I am not asking others to agree with me, though I hope my own grandchildren would see the serious flaws of a beautiful and wealthy pop star who is proud to sing, rather mockingly, "good girl gone bad".
Then, apart from the controversy over homosexuality — a long recognised lifestyle for which Barbados is known — a conflict has now arisen over the age of consent by teenage girls and when they should be able to make visits to doctors without prior permission of parents or guardians.
While still struggling to effectively cope with lingering controversies over management of the country's health sector and the state-run Queen Elizabeth Hospital in particular, minister of health Donville Inniss has chosen to become actively involved in promoting arrangements for teenagers to make visits to doctors and seek medical care without their parents' permission. He said he will discuss the issue with the attorney general and minister of family, youth, culture and sports, among others.
However, within three days of Inniss' stated position, president of the National Council of Parent-Teachers' Associations Rhonda Blackman was advocating that the age of sexual consent be legally raised to 18. This should also be made applicable, she feels, for the right to visit doctors for medical care without parental permission.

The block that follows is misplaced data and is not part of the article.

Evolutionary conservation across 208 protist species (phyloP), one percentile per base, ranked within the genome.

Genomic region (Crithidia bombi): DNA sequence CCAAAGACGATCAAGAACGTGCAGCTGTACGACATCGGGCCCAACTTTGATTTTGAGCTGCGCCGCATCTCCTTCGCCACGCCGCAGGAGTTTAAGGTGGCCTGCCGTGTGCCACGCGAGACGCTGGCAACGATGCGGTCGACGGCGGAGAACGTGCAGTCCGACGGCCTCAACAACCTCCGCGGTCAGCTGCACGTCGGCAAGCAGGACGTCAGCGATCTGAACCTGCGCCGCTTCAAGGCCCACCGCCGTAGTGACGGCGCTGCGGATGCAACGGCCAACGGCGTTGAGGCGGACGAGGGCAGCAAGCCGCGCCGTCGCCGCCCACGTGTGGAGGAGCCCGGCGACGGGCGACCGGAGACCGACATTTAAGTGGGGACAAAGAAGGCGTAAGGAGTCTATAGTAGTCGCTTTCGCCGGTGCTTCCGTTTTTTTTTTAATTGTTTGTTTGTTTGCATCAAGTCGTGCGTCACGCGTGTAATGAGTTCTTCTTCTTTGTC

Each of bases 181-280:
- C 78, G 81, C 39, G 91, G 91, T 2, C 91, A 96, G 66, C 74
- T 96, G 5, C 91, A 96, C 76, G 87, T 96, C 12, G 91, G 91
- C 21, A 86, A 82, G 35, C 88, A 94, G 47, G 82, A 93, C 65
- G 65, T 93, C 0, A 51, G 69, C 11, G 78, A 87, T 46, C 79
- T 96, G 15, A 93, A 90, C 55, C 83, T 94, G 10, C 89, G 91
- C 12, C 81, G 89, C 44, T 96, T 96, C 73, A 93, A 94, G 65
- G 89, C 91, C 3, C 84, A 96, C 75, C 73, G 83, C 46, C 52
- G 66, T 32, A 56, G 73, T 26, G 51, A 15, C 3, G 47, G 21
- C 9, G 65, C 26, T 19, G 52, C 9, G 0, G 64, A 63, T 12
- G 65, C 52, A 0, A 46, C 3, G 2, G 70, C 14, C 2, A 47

And so the debates continue on a range of sensitive lifestyle issues as Barbados faces up to its varied social, cultural and economic problems and challenges, beyond celebrations marking its 45th Independence anniversary.
For now, we await the results of the intense probe into the uncovered plots to kill Prime Minister Persad-Bissessar and three of her ministerial colleagues; the outcome of elections in Guyana and St Lucia; and for Prime Minister Andrew Holness to ring the bell for Jamaica's now inevitable early poll in 2012.
Meanwhile, in this week of Barbados' 45th Independence Anniversary, Barbadians will continue to concern themselves with vexing lifestyle matters that further threaten moral and spiritual decline.
Sunday, November 27, 2011
Caribbean Blog International
|November 28, 2011 | 11:03 PM